The average life of a smartphone is estimated to be about 2.5 years. For a laptop, the UK Green Alliance estimated the average life to be 4.5 years. How long should you keep a laptop to properly account for the 300 kg of CO2 it created during manufacture? 20 years, according to the Green Alliance. We are consuming the earth’s resource at phenomenal rates because practically everything is now designed for short-term greed. We cannot possibly solve the climate crisis if we don’t start designing things to last. And that means everything: from our physical products, to our software, to our content.
The more your stuff is reused, the more sustainable your work becomes because you are helping reduce the energy and waste associated with creation. Digital has resulted in an absolute explosion of creation and production. According to research we’ve done, 50% of the roughly 13 trillion photos taken since 1900 were taken in the last five years. This relentless explosion in creation is putting huge stress on the earth’s resources. Digital is the secret accelerator of the climate crisis.
Concepts such as renewable energy help, but don’t address the core challenge. We don’t have an energy production problem. We have an energy consumption problem. We create, consume and waste far too much. To address these existential challenges, new ideas are emerging such as degrowth and circular economy.
Degrowth is a philosophy of living well within much more constrained production and consumption environments. It points to the fact that true happiness, while requiring a certain minimal level of material comforts, does not require the wild growth engines that are destroying the conditions for life on the planet.
A defining characteristic of this ‘modern’ age is the explosion of toxic waste, from plastic to electronic waste. (We are dumping the equivalent of 1,000 laptops every second.) A circular economy is all about letting nothing go to waste. In a circular economy, we constantly reuse and turn the old into the new.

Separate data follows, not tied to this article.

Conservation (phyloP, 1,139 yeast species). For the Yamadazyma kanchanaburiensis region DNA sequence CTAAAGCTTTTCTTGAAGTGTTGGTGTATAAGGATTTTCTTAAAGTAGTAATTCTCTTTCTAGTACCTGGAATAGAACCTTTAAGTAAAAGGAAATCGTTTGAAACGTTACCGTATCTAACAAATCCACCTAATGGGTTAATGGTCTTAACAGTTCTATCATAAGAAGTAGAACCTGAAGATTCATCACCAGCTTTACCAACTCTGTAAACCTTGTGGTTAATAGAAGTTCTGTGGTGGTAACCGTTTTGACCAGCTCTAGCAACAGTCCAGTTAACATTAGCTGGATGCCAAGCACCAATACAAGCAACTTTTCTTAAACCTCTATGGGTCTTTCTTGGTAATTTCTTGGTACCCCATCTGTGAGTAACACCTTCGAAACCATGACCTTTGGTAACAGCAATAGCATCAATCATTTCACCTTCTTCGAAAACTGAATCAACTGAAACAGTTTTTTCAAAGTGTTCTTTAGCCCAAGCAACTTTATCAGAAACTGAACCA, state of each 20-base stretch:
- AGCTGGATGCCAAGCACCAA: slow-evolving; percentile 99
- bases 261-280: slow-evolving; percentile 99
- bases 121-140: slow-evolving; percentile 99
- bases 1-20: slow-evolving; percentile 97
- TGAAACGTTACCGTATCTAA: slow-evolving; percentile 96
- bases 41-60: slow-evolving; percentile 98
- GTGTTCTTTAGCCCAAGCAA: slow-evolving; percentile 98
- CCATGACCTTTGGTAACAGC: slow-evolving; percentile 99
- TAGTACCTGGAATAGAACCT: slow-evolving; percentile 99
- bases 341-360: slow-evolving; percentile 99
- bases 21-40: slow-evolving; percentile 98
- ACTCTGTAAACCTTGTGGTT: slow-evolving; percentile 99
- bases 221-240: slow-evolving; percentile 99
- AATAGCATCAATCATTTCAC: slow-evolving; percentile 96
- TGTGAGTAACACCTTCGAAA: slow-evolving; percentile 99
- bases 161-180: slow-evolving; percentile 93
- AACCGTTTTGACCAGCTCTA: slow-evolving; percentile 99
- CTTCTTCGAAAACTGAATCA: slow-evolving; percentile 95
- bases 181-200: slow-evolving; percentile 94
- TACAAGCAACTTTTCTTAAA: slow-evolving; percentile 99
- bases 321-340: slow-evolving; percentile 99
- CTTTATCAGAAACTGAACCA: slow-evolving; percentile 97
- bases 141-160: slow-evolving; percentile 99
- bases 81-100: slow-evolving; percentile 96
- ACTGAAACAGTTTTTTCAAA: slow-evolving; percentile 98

Recycling should be a last resort. Reusing and repairing and holding onto things as long as possible are essential if we are to truly address the climate emergency. We must break away from the environmentally destructive culture of relentless creating and consuming. It’s great for the planet if you reuse. We must embrace circular economy thinking, and that means reusing as much as possible.
Too many organizations are stuck in a ‘Cult of Volume’ metrics culture. We cannot achieve true sustainability if we encourage endless production, if we constantly reward people based on what they have created.
We need a culture that rewards usefulness, that judges people not on the thing they produce but rather on the usefulness of that thing. We must measure ourselves based on outcomes, not output. Was the content or code we created helpful? Did it help other people do something useful?
An outcome-based metrics model is more sustainable, with less waste. An output-based model is production and growth driven and riven with waste.
I wrote a book about these ideas called Top Tasks. It’s about prioritizing the tasks that are most important and measuring how able people are to complete those tasks. It’s about measuring success based on whether people are successful at completing their top tasks, and how long it takes them. The objective is to help people complete their top tasks in the fastest possible time.
The launch and leave organizational culture is the one that creates the most waste. It’s obsessed with projects, and producing stuff, and getting stuff “delivered”. Much better to focus on quality and continuous improvement through maintenance, updating, testing and refinement.
We produce too much stuff.